Curtly Ambrose

Glenn McGrath

Is it a bit 1980s focused? No Englishmen either but maybe that is not a big shock. Sehwag probably the biggest surprise.

These sort of polls are done almost weekly and discussed in bars around the world.  The debate certainly won't end with this list but ahead of the 2,000th test later this week between England and India, it's a nice reminder of what a wonderful sport cricket is.

India to embrace DRS after Sabina Park experience?

Australian umpire Daryl Harper might have done what months of persuasion could not — to make the Indian cricket board see logic in the Decision Review System (DRS).

The elite cricket committee of the International Cricket Council (ICC), which includes the team’s former World Cup winning coach Gary Kirsten and former captain Ravi Shastri, recommended mandatory use of the technology in all three formats, a suggestion that seems to have the backing of most boards.

Even Sachin Tendulkar, though still apprehensive of the ball-tracking technology, came out with the clarification that he was not altogether against DRS.

An Indian cricket coach for team India?

India's players celebrate with their trophy after India won the ICC Cricket World Cup final match against Sri Lanka in Mumbai April 2, 2011. REUTERS/Vivek Prakash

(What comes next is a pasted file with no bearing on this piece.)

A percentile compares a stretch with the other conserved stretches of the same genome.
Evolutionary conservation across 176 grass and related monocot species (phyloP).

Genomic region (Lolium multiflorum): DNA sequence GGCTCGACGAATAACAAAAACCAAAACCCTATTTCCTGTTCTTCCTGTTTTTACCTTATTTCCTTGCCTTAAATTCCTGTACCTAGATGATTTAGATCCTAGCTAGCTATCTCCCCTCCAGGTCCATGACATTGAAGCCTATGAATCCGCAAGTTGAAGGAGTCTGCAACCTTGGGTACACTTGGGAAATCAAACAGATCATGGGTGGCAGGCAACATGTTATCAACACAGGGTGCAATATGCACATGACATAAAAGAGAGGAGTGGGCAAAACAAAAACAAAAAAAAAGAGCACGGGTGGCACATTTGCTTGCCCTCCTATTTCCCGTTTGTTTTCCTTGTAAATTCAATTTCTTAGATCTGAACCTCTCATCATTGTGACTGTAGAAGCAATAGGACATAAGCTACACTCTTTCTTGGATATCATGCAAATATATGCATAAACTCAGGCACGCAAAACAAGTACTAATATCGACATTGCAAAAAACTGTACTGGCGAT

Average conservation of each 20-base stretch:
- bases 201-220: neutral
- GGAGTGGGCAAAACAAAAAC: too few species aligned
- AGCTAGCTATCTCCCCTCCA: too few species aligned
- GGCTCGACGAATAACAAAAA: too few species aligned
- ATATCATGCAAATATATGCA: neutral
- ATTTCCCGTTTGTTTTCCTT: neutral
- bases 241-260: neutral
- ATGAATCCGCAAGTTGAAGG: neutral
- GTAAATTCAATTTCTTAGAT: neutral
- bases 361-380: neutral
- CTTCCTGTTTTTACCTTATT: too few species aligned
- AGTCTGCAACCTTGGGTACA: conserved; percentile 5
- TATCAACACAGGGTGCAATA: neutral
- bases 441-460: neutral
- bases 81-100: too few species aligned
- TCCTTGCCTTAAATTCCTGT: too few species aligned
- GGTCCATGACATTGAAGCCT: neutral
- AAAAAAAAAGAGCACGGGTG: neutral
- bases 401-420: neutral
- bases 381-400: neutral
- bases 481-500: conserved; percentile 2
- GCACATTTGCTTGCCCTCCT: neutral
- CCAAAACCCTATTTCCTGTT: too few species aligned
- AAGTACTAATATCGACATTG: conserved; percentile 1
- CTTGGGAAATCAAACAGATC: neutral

The Indian cricket team has not had a full-time local coach in over a decade since John Wright took over possibly the second most challenging job in world cricket in 2000. Barring the Greg Chappell debacle, the two other foreign coaches the team has employed have delivered.

India made the finals of the 2003 World Cup under Wright, and Gary Kirsten signed off after the team were crowned world champions in 2011. Interestingly, both Kirsten and Wright had inherited a team full of superstars low on confidence.

Wright took over the reins in the aftermath of the match- fixing crisis of 1999, and Kirsten after the 2007 World Cup disaster (though a victory in the inaugural T20 World Cup under an interim coach, Indian Lalchand Rajput, somewhat satiated fans).

Doesn’t anyone love the underdog anymore?

It is said that everyone loves the underdog. You can’t fault Ireland if they disagree.

Days after cricket’s showpiece event ended, the game’s governing body, the International Cricket Council (ICC) announced its decision to trim the next two World Cups to just 10 teams and throw out the associate nations from the 2015 edition, featuring only its 10 full members. The 10 spots for the 2019 edition will be determined through qualification.